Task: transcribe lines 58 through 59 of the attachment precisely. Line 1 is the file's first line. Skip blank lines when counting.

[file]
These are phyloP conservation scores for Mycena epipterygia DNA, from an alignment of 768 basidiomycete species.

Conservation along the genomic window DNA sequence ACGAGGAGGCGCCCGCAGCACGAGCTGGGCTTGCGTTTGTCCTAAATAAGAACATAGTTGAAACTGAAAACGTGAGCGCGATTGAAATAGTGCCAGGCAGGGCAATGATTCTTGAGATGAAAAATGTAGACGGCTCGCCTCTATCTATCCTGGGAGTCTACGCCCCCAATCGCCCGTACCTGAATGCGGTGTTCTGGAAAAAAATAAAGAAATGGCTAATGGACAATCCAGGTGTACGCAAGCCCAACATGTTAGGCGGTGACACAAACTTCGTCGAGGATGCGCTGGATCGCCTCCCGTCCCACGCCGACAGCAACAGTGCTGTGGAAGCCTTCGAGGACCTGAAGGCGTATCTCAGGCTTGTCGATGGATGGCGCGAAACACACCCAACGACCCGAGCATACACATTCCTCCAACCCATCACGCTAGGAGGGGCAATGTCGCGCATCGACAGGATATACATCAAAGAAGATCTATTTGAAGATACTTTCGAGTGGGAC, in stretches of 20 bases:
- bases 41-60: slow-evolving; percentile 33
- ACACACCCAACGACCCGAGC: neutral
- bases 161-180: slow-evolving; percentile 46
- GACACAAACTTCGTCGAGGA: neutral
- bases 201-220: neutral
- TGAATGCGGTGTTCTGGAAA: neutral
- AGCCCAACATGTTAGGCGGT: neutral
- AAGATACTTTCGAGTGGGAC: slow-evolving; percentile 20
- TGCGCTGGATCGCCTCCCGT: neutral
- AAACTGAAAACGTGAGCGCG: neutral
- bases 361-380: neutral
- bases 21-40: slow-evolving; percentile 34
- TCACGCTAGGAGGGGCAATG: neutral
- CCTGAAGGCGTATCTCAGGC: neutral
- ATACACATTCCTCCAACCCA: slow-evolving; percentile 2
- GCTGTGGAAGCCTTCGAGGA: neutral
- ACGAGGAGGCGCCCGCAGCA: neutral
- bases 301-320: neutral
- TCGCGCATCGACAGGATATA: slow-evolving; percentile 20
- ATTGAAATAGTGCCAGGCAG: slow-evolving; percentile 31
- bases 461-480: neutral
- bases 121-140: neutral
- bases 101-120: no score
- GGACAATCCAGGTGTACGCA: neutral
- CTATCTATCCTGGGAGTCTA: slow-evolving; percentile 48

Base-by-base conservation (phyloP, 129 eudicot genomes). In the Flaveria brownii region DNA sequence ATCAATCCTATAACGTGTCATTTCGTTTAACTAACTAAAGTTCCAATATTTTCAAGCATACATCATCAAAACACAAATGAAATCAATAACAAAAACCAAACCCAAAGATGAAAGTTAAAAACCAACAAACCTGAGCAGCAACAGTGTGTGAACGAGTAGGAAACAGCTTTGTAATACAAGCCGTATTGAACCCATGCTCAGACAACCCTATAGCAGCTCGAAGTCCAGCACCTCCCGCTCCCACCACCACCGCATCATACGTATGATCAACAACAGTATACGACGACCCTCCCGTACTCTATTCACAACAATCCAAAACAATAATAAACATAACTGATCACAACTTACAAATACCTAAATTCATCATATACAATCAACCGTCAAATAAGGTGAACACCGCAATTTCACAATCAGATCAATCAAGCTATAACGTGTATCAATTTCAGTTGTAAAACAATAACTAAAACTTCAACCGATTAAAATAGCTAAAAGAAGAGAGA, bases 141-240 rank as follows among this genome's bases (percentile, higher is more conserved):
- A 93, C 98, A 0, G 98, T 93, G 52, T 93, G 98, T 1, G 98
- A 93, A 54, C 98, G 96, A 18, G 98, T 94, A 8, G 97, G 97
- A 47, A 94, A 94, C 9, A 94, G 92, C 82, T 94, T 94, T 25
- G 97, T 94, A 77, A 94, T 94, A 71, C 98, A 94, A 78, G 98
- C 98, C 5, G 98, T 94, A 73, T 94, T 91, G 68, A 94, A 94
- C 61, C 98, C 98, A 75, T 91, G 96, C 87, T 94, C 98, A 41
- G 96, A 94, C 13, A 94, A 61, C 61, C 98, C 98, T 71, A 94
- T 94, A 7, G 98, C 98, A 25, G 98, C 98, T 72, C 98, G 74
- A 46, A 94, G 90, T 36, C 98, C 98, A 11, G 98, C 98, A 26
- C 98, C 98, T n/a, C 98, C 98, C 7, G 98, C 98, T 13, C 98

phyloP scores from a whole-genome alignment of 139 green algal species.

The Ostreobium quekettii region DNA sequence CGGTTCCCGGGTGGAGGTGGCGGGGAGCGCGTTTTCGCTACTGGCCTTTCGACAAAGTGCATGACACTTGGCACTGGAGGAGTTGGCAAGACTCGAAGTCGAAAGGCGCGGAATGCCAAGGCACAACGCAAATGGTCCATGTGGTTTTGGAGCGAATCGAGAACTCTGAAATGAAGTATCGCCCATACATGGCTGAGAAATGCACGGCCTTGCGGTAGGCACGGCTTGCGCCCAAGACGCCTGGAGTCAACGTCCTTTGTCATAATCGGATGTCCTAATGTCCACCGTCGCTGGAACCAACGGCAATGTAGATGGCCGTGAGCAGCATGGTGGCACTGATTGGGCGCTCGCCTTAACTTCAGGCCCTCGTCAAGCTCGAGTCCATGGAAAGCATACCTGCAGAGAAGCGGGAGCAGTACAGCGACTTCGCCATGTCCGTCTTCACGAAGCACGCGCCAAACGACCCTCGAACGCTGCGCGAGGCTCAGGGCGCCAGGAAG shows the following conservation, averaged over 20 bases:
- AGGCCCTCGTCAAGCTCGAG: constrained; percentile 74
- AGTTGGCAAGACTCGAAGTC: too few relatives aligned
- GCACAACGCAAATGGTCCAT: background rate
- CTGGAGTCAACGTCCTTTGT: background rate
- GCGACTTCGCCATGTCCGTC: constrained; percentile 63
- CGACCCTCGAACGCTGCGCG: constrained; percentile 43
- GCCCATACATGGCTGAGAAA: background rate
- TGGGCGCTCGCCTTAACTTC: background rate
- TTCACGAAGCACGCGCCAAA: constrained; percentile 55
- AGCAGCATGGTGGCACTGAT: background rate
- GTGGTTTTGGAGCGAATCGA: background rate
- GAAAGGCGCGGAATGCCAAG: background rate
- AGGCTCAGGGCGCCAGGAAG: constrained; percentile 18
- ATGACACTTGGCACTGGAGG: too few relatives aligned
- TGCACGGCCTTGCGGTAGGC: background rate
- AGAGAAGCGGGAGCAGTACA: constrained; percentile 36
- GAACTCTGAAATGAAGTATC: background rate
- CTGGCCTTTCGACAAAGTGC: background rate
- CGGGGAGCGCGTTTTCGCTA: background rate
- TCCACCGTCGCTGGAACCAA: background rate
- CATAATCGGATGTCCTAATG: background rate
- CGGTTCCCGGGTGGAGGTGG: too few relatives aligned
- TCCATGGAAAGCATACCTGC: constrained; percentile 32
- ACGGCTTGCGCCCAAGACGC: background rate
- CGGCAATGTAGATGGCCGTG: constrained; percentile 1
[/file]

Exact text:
- CTGGCCTTTCGACAAAGTGC: background rate
- CGGGGAGCGCGTTTTCGCTA: background rate